In:  Supplement to: Rovere, Alessio; Casella, Elisa; Harris, Daniel L; Lorscheid, Thomas; Nandasena, Napayalage A K; Dyer, Blake; Sandstrom, Michael R; Stocchi, Paolo; D'Andrea, William J; Raymo, Maureen E (2017): Giant boulders and Last Interglacial storm intensity in the North Atlantic. Proceedings of the National Academy of Sciences, 114(46), 12144-12149, https://doi.org/10.1073/pnas.1712433114
    Publication Date: 2019-10-26
    Description: As global climate warms and sea level rises, coastal areas will be subject to more frequent extreme flooding and hurricanes. Geologic evidence for extreme coastal storms during past warm periods has the potential to provide fundamental insights into their future intensity. Recent studies argue that during the Last Interglacial (MIS 5e, ~128-116 ka) tropical and extratropical North Atlantic cyclones may have been more intense than at present, and may have produced waves larger than those observed historically. Such strong swells are inferred to have created a number of geologic features that can be observed today along the coastlines of Bermuda and the Bahamas. In this paper, we investigate the most iconic among these features: massive boulders atop a cliff in North Eleuthera, Bahamas. We combine geologic field surveys, wave models, and boulder transport equations to test the hypothesis that such boulders must have been emplaced by storms of greater-than-historical intensity. By contrast, our results suggest that with the higher relative sea level (RSL) estimated for the Bahamas during MIS 5e, boulders of this size could have been transported by waves generated by storms of historical intensity. Thus, while the megaboulders of Eleuthera cannot be used as geologic proof for past "superstorms," they do show that with rising sea levels, cliffs and coastal barriers will be subject to significantly greater erosional energy, even without changes in storm intensity.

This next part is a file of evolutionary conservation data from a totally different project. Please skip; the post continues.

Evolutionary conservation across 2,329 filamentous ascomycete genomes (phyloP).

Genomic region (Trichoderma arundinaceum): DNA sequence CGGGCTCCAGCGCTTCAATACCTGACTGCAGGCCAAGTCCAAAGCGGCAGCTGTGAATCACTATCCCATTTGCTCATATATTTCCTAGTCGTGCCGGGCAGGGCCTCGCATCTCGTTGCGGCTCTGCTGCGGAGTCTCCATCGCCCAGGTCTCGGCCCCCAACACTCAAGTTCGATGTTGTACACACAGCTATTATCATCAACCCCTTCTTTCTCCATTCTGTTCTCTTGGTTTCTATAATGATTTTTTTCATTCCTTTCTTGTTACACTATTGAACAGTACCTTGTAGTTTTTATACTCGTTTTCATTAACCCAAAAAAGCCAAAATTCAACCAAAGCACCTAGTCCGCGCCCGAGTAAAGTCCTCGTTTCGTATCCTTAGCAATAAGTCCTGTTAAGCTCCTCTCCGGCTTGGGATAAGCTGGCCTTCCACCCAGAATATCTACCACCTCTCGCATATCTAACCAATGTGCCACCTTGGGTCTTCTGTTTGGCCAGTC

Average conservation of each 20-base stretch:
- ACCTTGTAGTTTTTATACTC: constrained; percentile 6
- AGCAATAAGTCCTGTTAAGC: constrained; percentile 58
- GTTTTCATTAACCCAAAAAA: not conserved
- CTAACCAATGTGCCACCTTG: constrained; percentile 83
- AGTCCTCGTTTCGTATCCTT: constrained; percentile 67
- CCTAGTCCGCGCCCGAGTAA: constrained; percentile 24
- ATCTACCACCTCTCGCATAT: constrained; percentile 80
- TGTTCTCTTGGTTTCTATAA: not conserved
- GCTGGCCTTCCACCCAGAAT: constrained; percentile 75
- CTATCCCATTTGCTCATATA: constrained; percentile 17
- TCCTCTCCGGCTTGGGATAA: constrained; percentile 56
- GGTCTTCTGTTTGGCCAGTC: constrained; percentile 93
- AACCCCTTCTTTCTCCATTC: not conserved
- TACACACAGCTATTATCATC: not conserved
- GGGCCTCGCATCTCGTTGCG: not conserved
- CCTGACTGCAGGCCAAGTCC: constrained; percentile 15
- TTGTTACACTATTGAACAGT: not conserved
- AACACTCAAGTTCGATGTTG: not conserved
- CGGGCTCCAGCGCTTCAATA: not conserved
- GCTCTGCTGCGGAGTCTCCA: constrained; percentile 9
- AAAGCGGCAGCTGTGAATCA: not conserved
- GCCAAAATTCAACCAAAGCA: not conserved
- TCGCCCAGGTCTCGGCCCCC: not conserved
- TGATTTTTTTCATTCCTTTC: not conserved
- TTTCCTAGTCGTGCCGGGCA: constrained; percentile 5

Type: Dataset
    Format: application/zip, 5432.0 MBytes
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  • 10
    Publication Date: 2014-06-07
    Description: Precisely quantifying the current climate-related sea level change requires accurate knowledge of long-term geological processes known as Glacial Isostatic Adjustments (GIA). Although the major post-glacial melting phase is likely to have ended ~6-4 ka BP (before present), GIA is still significantly affecting the present-day vertical position of the mean sea surface and the sea bottom. Here we present empirical rsl (relative sea level) data based on U/Th dated fossil corals from reef platforms of the Society Islands, French Polynesia, together with the corresponding GIA-modelling. Fossil coral data constrains the timing and amplitude of rsl-variations after the Holocene sea level maximum (HSLM). Upon correction for isostatic island subsidence, we find that local rsl was at least ~1.5±0.4 m higher than present at ~5.4 ka. Later, minor amplitude variations occurred until ~2 ka, when the rsl started dropping to its present position with a rate of ~0.4 mm/year. The data match with predicted rsl curves based on global ice-sheet chronologies confirming the role of GIA-induced ocean siphoning effect throughout the mid to late Holocene. A long lasting Late Holocene highstand superimposed with second order amplitudinal fluctuations as seen from our data suggest that the theoretical predicted timing of rsl change can still be refined pending future calibration.
    Electronic ISSN: 1525-2027
    Topics: Chemistry and Pharmacology , Geosciences , Physics
    Published by Wiley on behalf of American Geophysical Union (AGU).